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Rbhtozt 0. J.
opinion the preponderating weight of authority is in favour of thisview of the law. In In re Vellavarayam,l Wendt J., withwhose judgment Sir John Middleton concurred, stated that it hadbeen admitted at the Bar in argument that a discharge underflection 191 could not have the same effect as an acquittal inbarring a fresh prosecution, although so long as it stood unreversedit would prevent the Magistrate himself from re-opening theprosecution. It appears to me, in spite of the fact that at thedose of his judgment Wendt J. said that '* apparently M an orderof discharge under section 191 would prevent a Magistrate fromtaking fresh proceedings without the express direction of theAttorney-General, that the rule that he intended to lay down wasthat the old proceedings cannot be continued till the order ofdischarge had been set aside, but that the institution of freshindependent proceedings was competent. In Bex v. Podi Singho 9Hutchinson C.J., after an exhaustive examination of the relevantprovisions of the Criminal Procedure Code and* of the authorities,held that a discharge under section 191 of the Criminal ProcedureCode is no bar to a fresh prosecution for the same offence. So faras my recollection goes, that decision has been followed ever since,and it is impliedly recognized as good law in the recent judgmentof my brother De Sampayo in Davidson v. Appuhamy * In myopinion it should be upheld.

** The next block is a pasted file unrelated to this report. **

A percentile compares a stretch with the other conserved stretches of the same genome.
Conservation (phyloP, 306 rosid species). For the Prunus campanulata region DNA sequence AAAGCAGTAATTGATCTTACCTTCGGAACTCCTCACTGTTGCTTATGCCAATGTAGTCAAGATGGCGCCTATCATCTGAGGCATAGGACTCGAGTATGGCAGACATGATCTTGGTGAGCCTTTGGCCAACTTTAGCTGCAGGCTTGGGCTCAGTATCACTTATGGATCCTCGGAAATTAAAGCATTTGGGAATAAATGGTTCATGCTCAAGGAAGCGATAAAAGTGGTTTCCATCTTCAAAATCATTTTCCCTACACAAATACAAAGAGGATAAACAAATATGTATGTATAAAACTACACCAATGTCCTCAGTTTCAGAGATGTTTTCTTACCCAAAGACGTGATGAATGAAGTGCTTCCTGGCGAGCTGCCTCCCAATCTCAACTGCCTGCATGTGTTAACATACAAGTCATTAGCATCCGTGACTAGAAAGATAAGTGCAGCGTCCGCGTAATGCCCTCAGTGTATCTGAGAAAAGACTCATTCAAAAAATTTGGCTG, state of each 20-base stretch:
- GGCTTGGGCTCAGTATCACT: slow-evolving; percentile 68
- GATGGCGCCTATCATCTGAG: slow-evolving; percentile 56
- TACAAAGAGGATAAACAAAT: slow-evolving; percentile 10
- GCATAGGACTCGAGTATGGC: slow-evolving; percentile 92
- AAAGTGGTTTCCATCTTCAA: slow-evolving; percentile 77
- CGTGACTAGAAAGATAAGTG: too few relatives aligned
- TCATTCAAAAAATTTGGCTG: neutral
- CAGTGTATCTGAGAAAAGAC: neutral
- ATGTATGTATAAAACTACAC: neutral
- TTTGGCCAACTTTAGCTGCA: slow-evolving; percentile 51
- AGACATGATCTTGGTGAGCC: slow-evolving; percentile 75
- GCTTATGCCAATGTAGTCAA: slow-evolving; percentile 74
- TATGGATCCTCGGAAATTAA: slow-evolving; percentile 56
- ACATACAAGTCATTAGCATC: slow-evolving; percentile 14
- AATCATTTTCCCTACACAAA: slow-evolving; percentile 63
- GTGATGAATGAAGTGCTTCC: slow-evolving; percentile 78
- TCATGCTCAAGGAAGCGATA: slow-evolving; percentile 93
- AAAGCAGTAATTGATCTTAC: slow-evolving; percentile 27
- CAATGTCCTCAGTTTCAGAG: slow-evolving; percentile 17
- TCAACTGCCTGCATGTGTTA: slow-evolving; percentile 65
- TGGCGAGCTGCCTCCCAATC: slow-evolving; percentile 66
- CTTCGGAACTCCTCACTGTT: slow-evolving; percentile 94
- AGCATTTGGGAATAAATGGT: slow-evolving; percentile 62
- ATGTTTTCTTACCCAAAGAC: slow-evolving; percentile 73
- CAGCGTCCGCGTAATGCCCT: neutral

On these grounds I would set aside the order against which theSolicitor-General appeals, and send the case back to be proceededwith in the Police Court in due course.
De Sampayo J.—